Sam Huff, center, with Redskins owner Dan Snyder, left, and fellow Hall of Famer Bobby Mitchell during a 2000 dedication ceremony in Southeast for a football field in Mitchell's name to the Boys & Girls Club. (Dudley M. Brooks/The Washington Post)

Sam Huff, an NFL Hall of Famer who spent 38 years as a Redskins radio analyst, is retiring from the team’s broadcasts.

Huff, 78, cut back his work as a color analyst last season, working only home games and the Redskins’ road games against the Giants and Cowboys.

This season, he will step aside entirely from game coverage, but will be heard on the pregame show before some home games, said Chuck Sapienza, vice president of programming for Red Zebra Broadcasting, the company that owns ESPN980 (980 AM), the Redskins’ flagship station in Washington.

“He’s had a very long run,” said Sapienza, who described Huff’s decision to retire as Huff’s own. “People don’t understand the strain and rigor of a long broadcast season. He’s ready. He’s tired.”

Huff has been part of the Redskins since joining them as a player in 1964 after starting his career with New York Giants. He won’t be replaced as the second analyst on games, leaving a two-man booth. Larry Michael will continue as the team’s play-by-play man and Sonny Jurgensen will remain as a single analyst. Rick “Doc” Walker, a former Redskin, will continue as a sideline analyst.

“I’ve enjoyed every game that I played, coached and provided color commentary over the last 50 years with the Washington Redskins. I look forward to joining Larry, Sonny and Doc on the pre-game show a few times this season,” Huff said in a statement released by ESPN980.

Huff’s retirement leaves Jurgensen as the sole remaining member of a broadcast team that stretches back generations and spans the team’s glory years of the 1980s and 1990s. Jurgensen, Huff and Frank Herzog — “Sonny, Sam and Frank” — formed an on-air trio that was almost as beloved as the Super Bowl-winning teams they broadcast.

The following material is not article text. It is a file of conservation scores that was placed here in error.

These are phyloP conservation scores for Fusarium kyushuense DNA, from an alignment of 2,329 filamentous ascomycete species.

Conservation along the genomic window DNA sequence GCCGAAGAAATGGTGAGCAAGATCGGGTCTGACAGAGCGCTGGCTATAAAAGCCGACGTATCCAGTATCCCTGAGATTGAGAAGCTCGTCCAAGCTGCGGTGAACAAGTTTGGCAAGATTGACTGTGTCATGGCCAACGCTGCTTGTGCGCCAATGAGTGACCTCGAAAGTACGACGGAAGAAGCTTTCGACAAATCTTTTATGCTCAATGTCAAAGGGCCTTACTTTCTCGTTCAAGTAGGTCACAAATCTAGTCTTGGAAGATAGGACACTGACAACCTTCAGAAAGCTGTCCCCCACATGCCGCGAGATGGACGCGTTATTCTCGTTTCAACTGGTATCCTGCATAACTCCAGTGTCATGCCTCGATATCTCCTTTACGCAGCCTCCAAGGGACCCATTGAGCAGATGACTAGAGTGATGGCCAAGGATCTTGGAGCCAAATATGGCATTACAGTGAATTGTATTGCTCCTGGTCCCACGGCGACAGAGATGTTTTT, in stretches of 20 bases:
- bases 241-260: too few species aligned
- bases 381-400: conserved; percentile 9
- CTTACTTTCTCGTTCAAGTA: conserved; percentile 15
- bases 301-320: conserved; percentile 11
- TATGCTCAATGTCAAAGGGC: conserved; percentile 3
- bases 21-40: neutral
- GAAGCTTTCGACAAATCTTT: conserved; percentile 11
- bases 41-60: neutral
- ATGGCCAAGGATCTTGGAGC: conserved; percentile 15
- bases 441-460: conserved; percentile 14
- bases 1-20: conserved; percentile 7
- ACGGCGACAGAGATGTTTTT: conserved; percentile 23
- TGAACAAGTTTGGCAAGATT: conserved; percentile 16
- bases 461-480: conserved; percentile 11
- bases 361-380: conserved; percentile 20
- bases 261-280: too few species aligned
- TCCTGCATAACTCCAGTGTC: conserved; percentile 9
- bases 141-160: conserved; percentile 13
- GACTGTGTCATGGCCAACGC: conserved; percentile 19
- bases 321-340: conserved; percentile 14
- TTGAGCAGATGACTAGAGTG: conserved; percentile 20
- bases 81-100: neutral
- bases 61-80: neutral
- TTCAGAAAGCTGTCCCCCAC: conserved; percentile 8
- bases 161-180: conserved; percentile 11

Herzog was forced out as the team’s play-by-play announcer after 25 years before the 2004 season to make way for Michael.

Red Zebra, which is owned by Redskins owner Dan Snyder, has used former Redskins such as Brian Mitchell as halftime commentators. Sapienza said that practice will continue, but details are still being finalized.

“We’ve talked to a lot of former players about being part of the broadcast,” he said, declining to discuss reports that Chris Cooley, a popular former player, was in line to join the broadcasts.

More activity for Griffin

Robert Griffin III’s surgically repaired right knee responded favorably after the quarterback began the latest increase in activity of his rehabilitation program.

According to a person with knowledge of the situation, Griffin this week began making cuts for the first time since his Jan. 9 surgery to repair the ligaments that he tore in his right knee in Washington’s playoff loss to Seattle. Each week has brought with it additional strides of improvement for the quarterback.

This week featured drills in which Griffin sprinted to the left and right, and then cut to the opposite direction. He also did other change of direction drills. Griffin went through those types of workouts for three consecutive days. There were no indications of setbacks of any kind, said the person, who spoke on condition of anonymity because they weren’t authorized to speak for the team.

Griffin began on-field running earlier this spring. Each week during Washington’s offseason program, the quarterback was permitted to increase his activity. He began explosive sprinting two weeks ago, but hadn’t been allowed to make cuts.

The cuts and change of direction drills ranked among the final physical items left unchecked on the quarterback’s to-do list. Griffin is hoping to return to the field by the start of the Redskins’ training camp on July 25. He has yet to receive clearance from doctors to practice, however.

— Mike Jones